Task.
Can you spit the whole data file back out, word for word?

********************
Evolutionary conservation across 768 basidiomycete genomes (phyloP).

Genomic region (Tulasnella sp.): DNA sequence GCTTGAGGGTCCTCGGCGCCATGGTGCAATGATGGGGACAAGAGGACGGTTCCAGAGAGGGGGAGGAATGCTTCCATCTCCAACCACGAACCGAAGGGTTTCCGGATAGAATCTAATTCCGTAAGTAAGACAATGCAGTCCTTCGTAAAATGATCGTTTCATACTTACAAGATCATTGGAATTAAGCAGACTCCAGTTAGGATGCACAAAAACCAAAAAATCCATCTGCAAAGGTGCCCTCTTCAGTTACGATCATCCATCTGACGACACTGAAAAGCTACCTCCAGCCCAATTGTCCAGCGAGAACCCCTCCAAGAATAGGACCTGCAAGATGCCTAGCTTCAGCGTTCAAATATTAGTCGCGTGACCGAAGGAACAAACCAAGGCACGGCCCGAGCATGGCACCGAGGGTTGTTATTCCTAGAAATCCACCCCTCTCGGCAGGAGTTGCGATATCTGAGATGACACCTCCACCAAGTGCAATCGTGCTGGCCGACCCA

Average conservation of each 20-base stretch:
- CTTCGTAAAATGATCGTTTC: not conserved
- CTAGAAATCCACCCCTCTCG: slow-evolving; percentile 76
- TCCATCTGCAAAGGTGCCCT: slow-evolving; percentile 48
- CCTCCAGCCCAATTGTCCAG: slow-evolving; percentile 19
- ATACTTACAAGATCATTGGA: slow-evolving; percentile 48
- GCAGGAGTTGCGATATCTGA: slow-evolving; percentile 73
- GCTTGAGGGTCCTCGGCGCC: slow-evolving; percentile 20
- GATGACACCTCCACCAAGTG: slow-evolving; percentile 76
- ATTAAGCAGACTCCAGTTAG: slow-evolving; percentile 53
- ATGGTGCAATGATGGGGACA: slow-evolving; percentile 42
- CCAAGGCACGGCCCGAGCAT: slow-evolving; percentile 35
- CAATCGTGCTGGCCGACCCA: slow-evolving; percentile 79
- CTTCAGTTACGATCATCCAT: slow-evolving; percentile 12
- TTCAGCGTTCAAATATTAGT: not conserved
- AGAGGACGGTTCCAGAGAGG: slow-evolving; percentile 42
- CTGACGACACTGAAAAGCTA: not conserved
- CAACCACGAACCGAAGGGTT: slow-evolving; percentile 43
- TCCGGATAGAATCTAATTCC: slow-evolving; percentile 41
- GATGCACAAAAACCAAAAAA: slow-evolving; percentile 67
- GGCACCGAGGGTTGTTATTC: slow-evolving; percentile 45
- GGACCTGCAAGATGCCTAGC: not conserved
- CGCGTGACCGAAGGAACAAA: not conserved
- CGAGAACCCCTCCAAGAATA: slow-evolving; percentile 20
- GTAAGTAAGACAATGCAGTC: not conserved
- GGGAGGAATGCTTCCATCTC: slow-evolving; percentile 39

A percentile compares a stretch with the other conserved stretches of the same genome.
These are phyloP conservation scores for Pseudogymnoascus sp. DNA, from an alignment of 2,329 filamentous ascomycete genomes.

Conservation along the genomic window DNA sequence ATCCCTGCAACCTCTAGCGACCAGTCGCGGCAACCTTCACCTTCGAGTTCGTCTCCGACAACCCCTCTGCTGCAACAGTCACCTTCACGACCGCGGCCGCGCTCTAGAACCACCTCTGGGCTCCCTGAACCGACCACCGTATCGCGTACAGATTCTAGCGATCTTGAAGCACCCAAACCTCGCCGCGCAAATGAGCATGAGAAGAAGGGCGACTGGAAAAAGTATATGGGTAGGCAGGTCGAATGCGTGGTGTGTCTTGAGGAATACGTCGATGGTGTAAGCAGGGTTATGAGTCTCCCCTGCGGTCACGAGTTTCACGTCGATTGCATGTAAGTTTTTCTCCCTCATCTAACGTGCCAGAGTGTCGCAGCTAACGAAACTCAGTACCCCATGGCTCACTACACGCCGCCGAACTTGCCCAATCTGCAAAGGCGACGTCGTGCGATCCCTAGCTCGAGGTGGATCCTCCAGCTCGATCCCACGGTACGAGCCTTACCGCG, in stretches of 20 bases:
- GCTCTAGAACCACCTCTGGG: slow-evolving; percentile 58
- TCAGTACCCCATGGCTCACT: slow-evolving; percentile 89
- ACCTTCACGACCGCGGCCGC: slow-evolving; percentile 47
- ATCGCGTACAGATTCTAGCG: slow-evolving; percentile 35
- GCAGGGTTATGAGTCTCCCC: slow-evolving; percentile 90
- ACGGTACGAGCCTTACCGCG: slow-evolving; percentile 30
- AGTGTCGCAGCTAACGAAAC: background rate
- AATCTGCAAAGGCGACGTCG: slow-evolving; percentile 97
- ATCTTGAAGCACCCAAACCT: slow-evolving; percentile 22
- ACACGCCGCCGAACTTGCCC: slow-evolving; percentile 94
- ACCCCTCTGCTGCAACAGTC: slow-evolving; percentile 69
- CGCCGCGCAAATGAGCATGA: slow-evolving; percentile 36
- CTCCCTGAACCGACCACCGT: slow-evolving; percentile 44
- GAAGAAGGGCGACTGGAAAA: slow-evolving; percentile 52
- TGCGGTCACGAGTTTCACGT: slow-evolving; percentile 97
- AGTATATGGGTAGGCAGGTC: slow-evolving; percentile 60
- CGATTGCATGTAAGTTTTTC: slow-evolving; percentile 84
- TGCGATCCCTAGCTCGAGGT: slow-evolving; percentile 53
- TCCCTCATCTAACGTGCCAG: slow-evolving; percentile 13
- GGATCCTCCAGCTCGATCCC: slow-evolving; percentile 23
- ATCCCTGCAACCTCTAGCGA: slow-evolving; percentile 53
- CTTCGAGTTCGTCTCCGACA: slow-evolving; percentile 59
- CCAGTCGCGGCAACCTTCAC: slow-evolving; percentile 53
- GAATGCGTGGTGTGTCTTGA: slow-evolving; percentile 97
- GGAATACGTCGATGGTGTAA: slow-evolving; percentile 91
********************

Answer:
Evolutionary conservation across 768 basidiomycete genomes (phyloP).

Genomic region (Tulasnella sp.): DNA sequence GCTTGAGGGTCCTCGGCGCCATGGTGCAATGATGGGGACAAGAGGACGGTTCCAGAGAGGGGGAGGAATGCTTCCATCTCCAACCACGAACCGAAGGGTTTCCGGATAGAATCTAATTCCGTAAGTAAGACAATGCAGTCCTTCGTAAAATGATCGTTTCATACTTACAAGATCATTGGAATTAAGCAGACTCCAGTTAGGATGCACAAAAACCAAAAAATCCATCTGCAAAGGTGCCCTCTTCAGTTACGATCATCCATCTGACGACACTGAAAAGCTACCTCCAGCCCAATTGTCCAGCGAGAACCCCTCCAAGAATAGGACCTGCAAGATGCCTAGCTTCAGCGTTCAAATATTAGTCGCGTGACCGAAGGAACAAACCAAGGCACGGCCCGAGCATGGCACCGAGGGTTGTTATTCCTAGAAATCCACCCCTCTCGGCAGGAGTTGCGATATCTGAGATGACACCTCCACCAAGTGCAATCGTGCTGGCCGACCCA

Average conservation of each 20-base stretch:
- CTTCGTAAAATGATCGTTTC: not conserved
- CTAGAAATCCACCCCTCTCG: slow-evolving; percentile 76
- TCCATCTGCAAAGGTGCCCT: slow-evolving; percentile 48
- CCTCCAGCCCAATTGTCCAG: slow-evolving; percentile 19
- ATACTTACAAGATCATTGGA: slow-evolving; percentile 48
- GCAGGAGTTGCGATATCTGA: slow-evolving; percentile 73
- GCTTGAGGGTCCTCGGCGCC: slow-evolving; percentile 20
- GATGACACCTCCACCAAGTG: slow-evolving; percentile 76
- ATTAAGCAGACTCCAGTTAG: slow-evolving; percentile 53
- ATGGTGCAATGATGGGGACA: slow-evolving; percentile 42
- CCAAGGCACGGCCCGAGCAT: slow-evolving; percentile 35
- CAATCGTGCTGGCCGACCCA: slow-evolving; percentile 79
- CTTCAGTTACGATCATCCAT: slow-evolving; percentile 12
- TTCAGCGTTCAAATATTAGT: not conserved
- AGAGGACGGTTCCAGAGAGG: slow-evolving; percentile 42
- CTGACGACACTGAAAAGCTA: not conserved
- CAACCACGAACCGAAGGGTT: slow-evolving; percentile 43
- TCCGGATAGAATCTAATTCC: slow-evolving; percentile 41
- GATGCACAAAAACCAAAAAA: slow-evolving; percentile 67
- GGCACCGAGGGTTGTTATTC: slow-evolving; percentile 45
- GGACCTGCAAGATGCCTAGC: not conserved
- CGCGTGACCGAAGGAACAAA: not conserved
- CGAGAACCCCTCCAAGAATA: slow-evolving; percentile 20
- GTAAGTAAGACAATGCAGTC: not conserved
- GGGAGGAATGCTTCCATCTC: slow-evolving; percentile 39

A percentile compares a stretch with the other conserved stretches of the same genome.
These are phyloP conservation scores for Pseudogymnoascus sp. DNA, from an alignment of 2,329 filamentous ascomycete genomes.

Conservation along the genomic window DNA sequence ATCCCTGCAACCTCTAGCGACCAGTCGCGGCAACCTTCACCTTCGAGTTCGTCTCCGACAACCCCTCTGCTGCAACAGTCACCTTCACGACCGCGGCCGCGCTCTAGAACCACCTCTGGGCTCCCTGAACCGACCACCGTATCGCGTACAGATTCTAGCGATCTTGAAGCACCCAAACCTCGCCGCGCAAATGAGCATGAGAAGAAGGGCGACTGGAAAAAGTATATGGGTAGGCAGGTCGAATGCGTGGTGTGTCTTGAGGAATACGTCGATGGTGTAAGCAGGGTTATGAGTCTCCCCTGCGGTCACGAGTTTCACGTCGATTGCATGTAAGTTTTTCTCCCTCATCTAACGTGCCAGAGTGTCGCAGCTAACGAAACTCAGTACCCCATGGCTCACTACACGCCGCCGAACTTGCCCAATCTGCAAAGGCGACGTCGTGCGATCCCTAGCTCGAGGTGGATCCTCCAGCTCGATCCCACGGTACGAGCCTTACCGCG, in stretches of 20 bases:
- GCTCTAGAACCACCTCTGGG: slow-evolving; percentile 58
- TCAGTACCCCATGGCTCACT: slow-evolving; percentile 89
- ACCTTCACGACCGCGGCCGC: slow-evolving; percentile 47
- ATCGCGTACAGATTCTAGCG: slow-evolving; percentile 35
- GCAGGGTTATGAGTCTCCCC: slow-evolving; percentile 90
- ACGGTACGAGCCTTACCGCG: slow-evolving; percentile 30
- AGTGTCGCAGCTAACGAAAC: background rate
- AATCTGCAAAGGCGACGTCG: slow-evolving; percentile 97
- ATCTTGAAGCACCCAAACCT: slow-evolving; percentile 22
- ACACGCCGCCGAACTTGCCC: slow-evolving; percentile 94
- ACCCCTCTGCTGCAACAGTC: slow-evolving; percentile 69
- CGCCGCGCAAATGAGCATGA: slow-evolving; percentile 36
- CTCCCTGAACCGACCACCGT: slow-evolving; percentile 44
- GAAGAAGGGCGACTGGAAAA: slow-evolving; percentile 52
- TGCGGTCACGAGTTTCACGT: slow-evolving; percentile 97
- AGTATATGGGTAGGCAGGTC: slow-evolving; percentile 60
- CGATTGCATGTAAGTTTTTC: slow-evolving; percentile 84
- TGCGATCCCTAGCTCGAGGT: slow-evolving; percentile 53
- TCCCTCATCTAACGTGCCAG: slow-evolving; percentile 13
- GGATCCTCCAGCTCGATCCC: slow-evolving; percentile 23
- ATCCCTGCAACCTCTAGCGA: slow-evolving; percentile 53
- CTTCGAGTTCGTCTCCGACA: slow-evolving; percentile 59
- CCAGTCGCGGCAACCTTCAC: slow-evolving; percentile 53
- GAATGCGTGGTGTGTCTTGA: slow-evolving; percentile 97
- GGAATACGTCGATGGTGTAA: slow-evolving; percentile 91